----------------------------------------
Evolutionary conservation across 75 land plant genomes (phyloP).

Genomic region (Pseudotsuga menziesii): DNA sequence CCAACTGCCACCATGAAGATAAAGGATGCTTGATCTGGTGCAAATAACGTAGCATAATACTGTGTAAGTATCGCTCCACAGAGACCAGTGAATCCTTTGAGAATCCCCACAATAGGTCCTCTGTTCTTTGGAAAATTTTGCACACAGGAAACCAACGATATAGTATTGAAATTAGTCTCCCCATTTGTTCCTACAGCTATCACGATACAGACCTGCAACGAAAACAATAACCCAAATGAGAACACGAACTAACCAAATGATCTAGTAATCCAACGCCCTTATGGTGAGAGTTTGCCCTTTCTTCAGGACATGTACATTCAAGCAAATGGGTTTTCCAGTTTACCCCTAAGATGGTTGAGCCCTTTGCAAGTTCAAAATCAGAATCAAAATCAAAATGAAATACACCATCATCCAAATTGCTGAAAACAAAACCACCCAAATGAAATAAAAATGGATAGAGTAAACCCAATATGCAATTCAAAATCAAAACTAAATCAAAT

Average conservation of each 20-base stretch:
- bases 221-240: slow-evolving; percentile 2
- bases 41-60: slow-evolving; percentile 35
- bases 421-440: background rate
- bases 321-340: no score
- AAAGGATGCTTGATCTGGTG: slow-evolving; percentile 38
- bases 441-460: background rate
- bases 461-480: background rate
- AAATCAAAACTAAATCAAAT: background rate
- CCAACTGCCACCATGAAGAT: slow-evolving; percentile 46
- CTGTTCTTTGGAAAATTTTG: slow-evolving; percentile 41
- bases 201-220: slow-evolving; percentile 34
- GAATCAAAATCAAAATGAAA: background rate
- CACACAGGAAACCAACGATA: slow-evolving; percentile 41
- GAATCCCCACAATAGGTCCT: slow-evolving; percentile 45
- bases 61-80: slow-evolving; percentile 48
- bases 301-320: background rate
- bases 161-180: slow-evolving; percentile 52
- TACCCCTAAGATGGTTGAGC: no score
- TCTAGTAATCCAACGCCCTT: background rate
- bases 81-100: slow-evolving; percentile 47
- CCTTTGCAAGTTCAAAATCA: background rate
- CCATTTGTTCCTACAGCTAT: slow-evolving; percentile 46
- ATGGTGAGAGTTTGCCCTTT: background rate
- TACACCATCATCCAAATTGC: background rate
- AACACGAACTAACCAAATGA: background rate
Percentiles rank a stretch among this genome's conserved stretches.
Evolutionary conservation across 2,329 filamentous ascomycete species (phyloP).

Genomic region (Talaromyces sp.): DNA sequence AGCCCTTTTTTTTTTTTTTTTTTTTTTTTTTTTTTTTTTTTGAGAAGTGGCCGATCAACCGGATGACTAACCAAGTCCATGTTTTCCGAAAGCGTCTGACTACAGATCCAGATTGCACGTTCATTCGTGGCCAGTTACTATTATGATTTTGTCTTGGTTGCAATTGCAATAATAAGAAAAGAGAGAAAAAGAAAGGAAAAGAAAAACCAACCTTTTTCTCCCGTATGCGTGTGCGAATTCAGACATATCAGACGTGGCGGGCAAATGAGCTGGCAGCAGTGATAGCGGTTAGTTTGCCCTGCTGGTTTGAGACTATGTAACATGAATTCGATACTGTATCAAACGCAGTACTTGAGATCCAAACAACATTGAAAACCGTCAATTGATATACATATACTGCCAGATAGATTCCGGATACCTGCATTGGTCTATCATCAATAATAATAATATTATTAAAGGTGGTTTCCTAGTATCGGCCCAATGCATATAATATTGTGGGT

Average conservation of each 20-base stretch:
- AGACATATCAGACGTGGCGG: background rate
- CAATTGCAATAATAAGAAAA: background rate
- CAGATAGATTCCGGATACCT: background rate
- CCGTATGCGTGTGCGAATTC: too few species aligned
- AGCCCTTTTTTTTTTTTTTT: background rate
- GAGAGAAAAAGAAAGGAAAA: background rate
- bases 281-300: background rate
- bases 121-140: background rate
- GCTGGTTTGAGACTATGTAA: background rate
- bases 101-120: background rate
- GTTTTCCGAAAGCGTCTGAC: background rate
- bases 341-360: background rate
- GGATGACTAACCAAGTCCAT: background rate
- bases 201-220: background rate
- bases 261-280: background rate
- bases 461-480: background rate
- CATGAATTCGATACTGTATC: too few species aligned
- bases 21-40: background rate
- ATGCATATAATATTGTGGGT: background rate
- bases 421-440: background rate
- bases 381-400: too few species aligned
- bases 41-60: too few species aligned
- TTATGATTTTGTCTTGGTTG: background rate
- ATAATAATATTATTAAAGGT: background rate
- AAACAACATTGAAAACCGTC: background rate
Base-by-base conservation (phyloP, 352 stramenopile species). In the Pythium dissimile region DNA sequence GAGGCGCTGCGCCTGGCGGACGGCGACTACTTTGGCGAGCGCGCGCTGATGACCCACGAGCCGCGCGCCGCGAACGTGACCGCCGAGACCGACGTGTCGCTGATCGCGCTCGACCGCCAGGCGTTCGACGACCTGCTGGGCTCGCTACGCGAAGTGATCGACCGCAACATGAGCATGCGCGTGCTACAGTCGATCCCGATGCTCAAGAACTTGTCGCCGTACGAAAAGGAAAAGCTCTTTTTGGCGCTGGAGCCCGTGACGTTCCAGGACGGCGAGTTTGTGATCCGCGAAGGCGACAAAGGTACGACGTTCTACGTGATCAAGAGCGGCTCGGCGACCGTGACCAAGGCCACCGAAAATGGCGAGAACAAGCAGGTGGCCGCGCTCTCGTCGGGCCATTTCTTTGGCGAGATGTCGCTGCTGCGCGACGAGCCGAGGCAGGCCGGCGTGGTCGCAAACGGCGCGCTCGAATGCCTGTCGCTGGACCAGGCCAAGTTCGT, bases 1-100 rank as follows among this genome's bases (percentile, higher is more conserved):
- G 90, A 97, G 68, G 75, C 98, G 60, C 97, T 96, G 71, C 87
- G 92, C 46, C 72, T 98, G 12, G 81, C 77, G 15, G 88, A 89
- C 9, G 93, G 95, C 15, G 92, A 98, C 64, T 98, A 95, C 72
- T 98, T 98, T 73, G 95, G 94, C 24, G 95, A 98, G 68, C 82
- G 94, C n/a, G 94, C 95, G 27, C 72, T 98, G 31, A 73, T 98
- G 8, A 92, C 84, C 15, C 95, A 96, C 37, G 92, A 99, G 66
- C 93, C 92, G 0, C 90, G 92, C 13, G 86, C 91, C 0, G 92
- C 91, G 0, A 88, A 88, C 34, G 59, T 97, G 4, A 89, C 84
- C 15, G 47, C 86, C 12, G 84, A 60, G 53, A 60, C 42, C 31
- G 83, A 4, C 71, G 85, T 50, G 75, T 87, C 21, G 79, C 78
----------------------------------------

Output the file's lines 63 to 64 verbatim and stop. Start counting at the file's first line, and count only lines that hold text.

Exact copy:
- G 94, C n/a, G 94, C 95, G 27, C 72, T 98, G 31, A 73, T 98
- G 8, A 92, C 84, C 15, C 95, A 96, C 37, G 92, A 99, G 66